The Big Picture
A group of MSU Denver students helped middle school students be smarter about water through an engaging original production.
By Tom Wilmes
Publish Date: June 23, 2015
Photo: Dave Neligh
Nearly a dozen MSU Denver students received an education in communicating effectively when they performed an original play for perhaps the world’s toughest critics — an assembly of more than 150 sixth-graders.
It’s was part of “Water Wise Circa 2015,” a production developed, produced and performed by an ensemble of 11 students under the direction of Marilyn Hetzel, chair of MSU Denver’s Theatre Department. The purpose of the production was to educate local middle school students about Colorado’s water supply, and water conservation and stewardship. And to do it in a way that was both entertaining and informative.
“Children's theater is one of the hardest kinds of performances one can do,” Hetzel said. “It teaches lessons, but it also has to be engaging and an adventure for the kids.”
Over the course of the 18-minute performance, the actors hoisted one of their castmates above their heads and let her “flow” down a mountain of bodies to simulate snowmelt filling Colorado’s watersheds. They acted out a dishwasher and a carwash; rapped about the water cycle — evaporation, precipitation, condensation — and even mimicked a skateboarder jumping over a speed bump to demonstrate the rain shadow effect of Colorado’s mountains.
“Using only their words and actions, they were educational, interesting, funny and very perceptive of their audience,” said Tom Cech, director of MSU Denver’s One World One Water Center for Urban Water Education and Stewardship (OWOW) program.
Cech had read about an earlier production Hetzel and another group of students developed — “Hears to Ears” — that raised awareness about hearing loss and its prevention. He approached Hetzel earlier this year with the idea of collaborating with OWOW on a similar project. Denver Water, Aurora Water and the City of Boulder all signed on as sponsors, and the group performed the play at middle schools in each of those cities this past spring, as well as at three area water festivals.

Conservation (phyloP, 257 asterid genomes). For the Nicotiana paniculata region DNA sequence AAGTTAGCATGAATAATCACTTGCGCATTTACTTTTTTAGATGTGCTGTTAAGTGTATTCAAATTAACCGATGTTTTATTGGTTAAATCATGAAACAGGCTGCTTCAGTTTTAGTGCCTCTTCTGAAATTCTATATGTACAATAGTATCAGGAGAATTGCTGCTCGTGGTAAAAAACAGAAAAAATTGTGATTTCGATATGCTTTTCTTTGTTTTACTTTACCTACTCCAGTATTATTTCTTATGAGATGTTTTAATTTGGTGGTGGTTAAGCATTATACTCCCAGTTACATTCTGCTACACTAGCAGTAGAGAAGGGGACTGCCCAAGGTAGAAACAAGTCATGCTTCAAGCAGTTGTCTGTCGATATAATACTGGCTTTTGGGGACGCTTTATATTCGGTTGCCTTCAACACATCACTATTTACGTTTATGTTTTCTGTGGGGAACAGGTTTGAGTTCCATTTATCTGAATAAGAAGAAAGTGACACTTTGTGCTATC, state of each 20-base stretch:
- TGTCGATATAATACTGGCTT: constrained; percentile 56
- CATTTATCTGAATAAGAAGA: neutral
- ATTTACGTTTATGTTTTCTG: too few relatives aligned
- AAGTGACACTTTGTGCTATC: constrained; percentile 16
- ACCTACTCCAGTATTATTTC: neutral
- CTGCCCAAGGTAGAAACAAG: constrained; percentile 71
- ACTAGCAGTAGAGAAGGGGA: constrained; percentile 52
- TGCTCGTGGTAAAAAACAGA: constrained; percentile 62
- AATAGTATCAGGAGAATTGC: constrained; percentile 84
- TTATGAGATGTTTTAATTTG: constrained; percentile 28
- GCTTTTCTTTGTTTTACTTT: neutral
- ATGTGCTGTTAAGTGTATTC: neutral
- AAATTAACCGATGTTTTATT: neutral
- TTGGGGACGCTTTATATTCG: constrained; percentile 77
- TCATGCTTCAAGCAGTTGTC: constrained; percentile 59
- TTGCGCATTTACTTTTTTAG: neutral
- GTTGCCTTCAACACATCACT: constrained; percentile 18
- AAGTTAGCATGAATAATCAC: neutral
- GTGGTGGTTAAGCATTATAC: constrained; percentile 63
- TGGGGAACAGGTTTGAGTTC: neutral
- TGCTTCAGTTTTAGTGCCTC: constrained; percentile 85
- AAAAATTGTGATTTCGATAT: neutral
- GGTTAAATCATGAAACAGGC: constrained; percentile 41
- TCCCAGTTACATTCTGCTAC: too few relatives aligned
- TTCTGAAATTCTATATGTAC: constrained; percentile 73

Hetzel said the semester-long project is in the tradition of transformational theater or theater for social change. With no lights and no props, the actors used only their voices and their bodies to convey the message.
“We did a research study in conjunction with ‘Hears to Ears’ to determine whether students retain more information through the process of seeing it in a play than they might by studying it in a book, and the research came out very positive,” said Hetzel.
According to Amanda Fresquez, a theatre major and an actor in “Water Wise Circa 2015,” the process of developing the play was educational and transformative for the cast as well.
“It was both challenging and rewarding ... and it enhanced my educational experience immensely,” said Fresquez. “What surprised me most was how little I knew about water and how little water we have available for us. Out of all the water on the planet, only 1 percent is available to us as potable, drinking water.”
The students received credit hours for participating, as well as a small stipend to help with costs, but they enjoyed greater benefits that are likely to stick with them.
“The project helped transform their education in terms of collaboration, creative problem solving, commitment and self-discipline, in-depth knowledge about water and the confidence they've gained by performing for different ages,” said Hetzel. “We look at theater as equipment for living — everything one learns in theater can be applied to any profession in the world.”